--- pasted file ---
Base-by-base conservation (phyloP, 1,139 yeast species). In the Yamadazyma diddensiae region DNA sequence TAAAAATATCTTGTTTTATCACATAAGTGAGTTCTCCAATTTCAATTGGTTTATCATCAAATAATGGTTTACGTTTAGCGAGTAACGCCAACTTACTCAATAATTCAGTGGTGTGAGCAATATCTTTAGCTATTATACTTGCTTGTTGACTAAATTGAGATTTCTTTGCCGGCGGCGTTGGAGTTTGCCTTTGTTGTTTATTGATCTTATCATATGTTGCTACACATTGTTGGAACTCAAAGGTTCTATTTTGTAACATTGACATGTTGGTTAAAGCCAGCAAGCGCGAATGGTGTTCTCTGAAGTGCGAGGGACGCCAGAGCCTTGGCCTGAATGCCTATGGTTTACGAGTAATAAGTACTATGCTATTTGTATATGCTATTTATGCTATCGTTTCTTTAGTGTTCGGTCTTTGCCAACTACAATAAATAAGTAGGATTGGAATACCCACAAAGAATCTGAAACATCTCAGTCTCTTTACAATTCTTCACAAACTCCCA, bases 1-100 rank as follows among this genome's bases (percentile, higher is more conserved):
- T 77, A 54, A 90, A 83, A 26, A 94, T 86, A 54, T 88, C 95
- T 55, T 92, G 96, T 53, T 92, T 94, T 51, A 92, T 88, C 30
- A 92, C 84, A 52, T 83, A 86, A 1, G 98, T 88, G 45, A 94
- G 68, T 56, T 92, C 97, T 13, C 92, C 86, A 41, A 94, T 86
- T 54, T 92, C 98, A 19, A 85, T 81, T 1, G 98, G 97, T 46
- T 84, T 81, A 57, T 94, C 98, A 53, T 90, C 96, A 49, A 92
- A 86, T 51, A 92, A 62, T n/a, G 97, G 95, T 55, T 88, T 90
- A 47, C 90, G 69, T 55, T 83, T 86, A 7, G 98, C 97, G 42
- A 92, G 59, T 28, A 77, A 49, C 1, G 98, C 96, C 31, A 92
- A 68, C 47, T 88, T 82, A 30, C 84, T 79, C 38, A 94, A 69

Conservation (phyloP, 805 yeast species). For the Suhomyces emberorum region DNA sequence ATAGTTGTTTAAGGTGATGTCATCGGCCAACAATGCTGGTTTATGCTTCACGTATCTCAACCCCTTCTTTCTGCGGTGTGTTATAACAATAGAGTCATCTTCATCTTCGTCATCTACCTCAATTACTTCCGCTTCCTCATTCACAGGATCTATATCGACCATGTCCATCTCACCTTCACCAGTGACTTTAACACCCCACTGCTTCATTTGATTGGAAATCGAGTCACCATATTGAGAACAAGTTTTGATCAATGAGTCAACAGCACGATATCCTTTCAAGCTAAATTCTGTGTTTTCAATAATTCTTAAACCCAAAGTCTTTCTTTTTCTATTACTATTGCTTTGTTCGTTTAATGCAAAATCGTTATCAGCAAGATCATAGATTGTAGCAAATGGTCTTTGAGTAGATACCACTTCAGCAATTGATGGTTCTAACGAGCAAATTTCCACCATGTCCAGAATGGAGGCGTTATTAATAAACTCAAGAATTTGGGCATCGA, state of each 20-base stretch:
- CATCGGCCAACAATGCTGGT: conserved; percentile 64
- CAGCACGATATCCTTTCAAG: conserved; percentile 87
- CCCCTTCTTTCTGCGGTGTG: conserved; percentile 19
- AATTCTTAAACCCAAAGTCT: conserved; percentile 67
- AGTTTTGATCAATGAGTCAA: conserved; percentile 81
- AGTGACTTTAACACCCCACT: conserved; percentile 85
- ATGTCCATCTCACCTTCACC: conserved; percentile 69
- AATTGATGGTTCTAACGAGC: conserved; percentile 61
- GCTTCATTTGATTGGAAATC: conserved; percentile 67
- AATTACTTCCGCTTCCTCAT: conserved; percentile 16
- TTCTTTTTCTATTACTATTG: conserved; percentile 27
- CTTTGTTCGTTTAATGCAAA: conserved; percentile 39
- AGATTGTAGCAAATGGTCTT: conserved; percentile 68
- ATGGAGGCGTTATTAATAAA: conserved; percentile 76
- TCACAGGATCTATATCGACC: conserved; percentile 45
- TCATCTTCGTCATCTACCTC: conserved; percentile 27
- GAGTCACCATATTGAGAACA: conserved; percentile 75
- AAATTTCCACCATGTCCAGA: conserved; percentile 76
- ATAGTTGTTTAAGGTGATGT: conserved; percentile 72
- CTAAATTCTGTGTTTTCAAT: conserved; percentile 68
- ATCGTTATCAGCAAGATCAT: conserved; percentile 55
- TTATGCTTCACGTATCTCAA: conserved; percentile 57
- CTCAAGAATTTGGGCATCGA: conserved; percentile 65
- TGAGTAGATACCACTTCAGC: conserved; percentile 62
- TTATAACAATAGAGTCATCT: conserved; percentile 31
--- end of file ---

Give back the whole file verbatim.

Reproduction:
Base-by-base conservation (phyloP, 1,139 yeast species). In the Yamadazyma diddensiae region DNA sequence TAAAAATATCTTGTTTTATCACATAAGTGAGTTCTCCAATTTCAATTGGTTTATCATCAAATAATGGTTTACGTTTAGCGAGTAACGCCAACTTACTCAATAATTCAGTGGTGTGAGCAATATCTTTAGCTATTATACTTGCTTGTTGACTAAATTGAGATTTCTTTGCCGGCGGCGTTGGAGTTTGCCTTTGTTGTTTATTGATCTTATCATATGTTGCTACACATTGTTGGAACTCAAAGGTTCTATTTTGTAACATTGACATGTTGGTTAAAGCCAGCAAGCGCGAATGGTGTTCTCTGAAGTGCGAGGGACGCCAGAGCCTTGGCCTGAATGCCTATGGTTTACGAGTAATAAGTACTATGCTATTTGTATATGCTATTTATGCTATCGTTTCTTTAGTGTTCGGTCTTTGCCAACTACAATAAATAAGTAGGATTGGAATACCCACAAAGAATCTGAAACATCTCAGTCTCTTTACAATTCTTCACAAACTCCCA, bases 1-100 rank as follows among this genome's bases (percentile, higher is more conserved):
- T 77, A 54, A 90, A 83, A 26, A 94, T 86, A 54, T 88, C 95
- T 55, T 92, G 96, T 53, T 92, T 94, T 51, A 92, T 88, C 30
- A 92, C 84, A 52, T 83, A 86, A 1, G 98, T 88, G 45, A 94
- G 68, T 56, T 92, C 97, T 13, C 92, C 86, A 41, A 94, T 86
- T 54, T 92, C 98, A 19, A 85, T 81, T 1, G 98, G 97, T 46
- T 84, T 81, A 57, T 94, C 98, A 53, T 90, C 96, A 49, A 92
- A 86, T 51, A 92, A 62, T n/a, G 97, G 95, T 55, T 88, T 90
- A 47, C 90, G 69, T 55, T 83, T 86, A 7, G 98, C 97, G 42
- A 92, G 59, T 28, A 77, A 49, C 1, G 98, C 96, C 31, A 92
- A 68, C 47, T 88, T 82, A 30, C 84, T 79, C 38, A 94, A 69

Conservation (phyloP, 805 yeast species). For the Suhomyces emberorum region DNA sequence ATAGTTGTTTAAGGTGATGTCATCGGCCAACAATGCTGGTTTATGCTTCACGTATCTCAACCCCTTCTTTCTGCGGTGTGTTATAACAATAGAGTCATCTTCATCTTCGTCATCTACCTCAATTACTTCCGCTTCCTCATTCACAGGATCTATATCGACCATGTCCATCTCACCTTCACCAGTGACTTTAACACCCCACTGCTTCATTTGATTGGAAATCGAGTCACCATATTGAGAACAAGTTTTGATCAATGAGTCAACAGCACGATATCCTTTCAAGCTAAATTCTGTGTTTTCAATAATTCTTAAACCCAAAGTCTTTCTTTTTCTATTACTATTGCTTTGTTCGTTTAATGCAAAATCGTTATCAGCAAGATCATAGATTGTAGCAAATGGTCTTTGAGTAGATACCACTTCAGCAATTGATGGTTCTAACGAGCAAATTTCCACCATGTCCAGAATGGAGGCGTTATTAATAAACTCAAGAATTTGGGCATCGA, state of each 20-base stretch:
- CATCGGCCAACAATGCTGGT: conserved; percentile 64
- CAGCACGATATCCTTTCAAG: conserved; percentile 87
- CCCCTTCTTTCTGCGGTGTG: conserved; percentile 19
- AATTCTTAAACCCAAAGTCT: conserved; percentile 67
- AGTTTTGATCAATGAGTCAA: conserved; percentile 81
- AGTGACTTTAACACCCCACT: conserved; percentile 85
- ATGTCCATCTCACCTTCACC: conserved; percentile 69
- AATTGATGGTTCTAACGAGC: conserved; percentile 61
- GCTTCATTTGATTGGAAATC: conserved; percentile 67
- AATTACTTCCGCTTCCTCAT: conserved; percentile 16
- TTCTTTTTCTATTACTATTG: conserved; percentile 27
- CTTTGTTCGTTTAATGCAAA: conserved; percentile 39
- AGATTGTAGCAAATGGTCTT: conserved; percentile 68
- ATGGAGGCGTTATTAATAAA: conserved; percentile 76
- TCACAGGATCTATATCGACC: conserved; percentile 45
- TCATCTTCGTCATCTACCTC: conserved; percentile 27
- GAGTCACCATATTGAGAACA: conserved; percentile 75
- AAATTTCCACCATGTCCAGA: conserved; percentile 76
- ATAGTTGTTTAAGGTGATGT: conserved; percentile 72
- CTAAATTCTGTGTTTTCAAT: conserved; percentile 68
- ATCGTTATCAGCAAGATCAT: conserved; percentile 55
- TTATGCTTCACGTATCTCAA: conserved; percentile 57
- CTCAAGAATTTGGGCATCGA: conserved; percentile 65
- TGAGTAGATACCACTTCAGC: conserved; percentile 62
- TTATAACAATAGAGTCATCT: conserved; percentile 31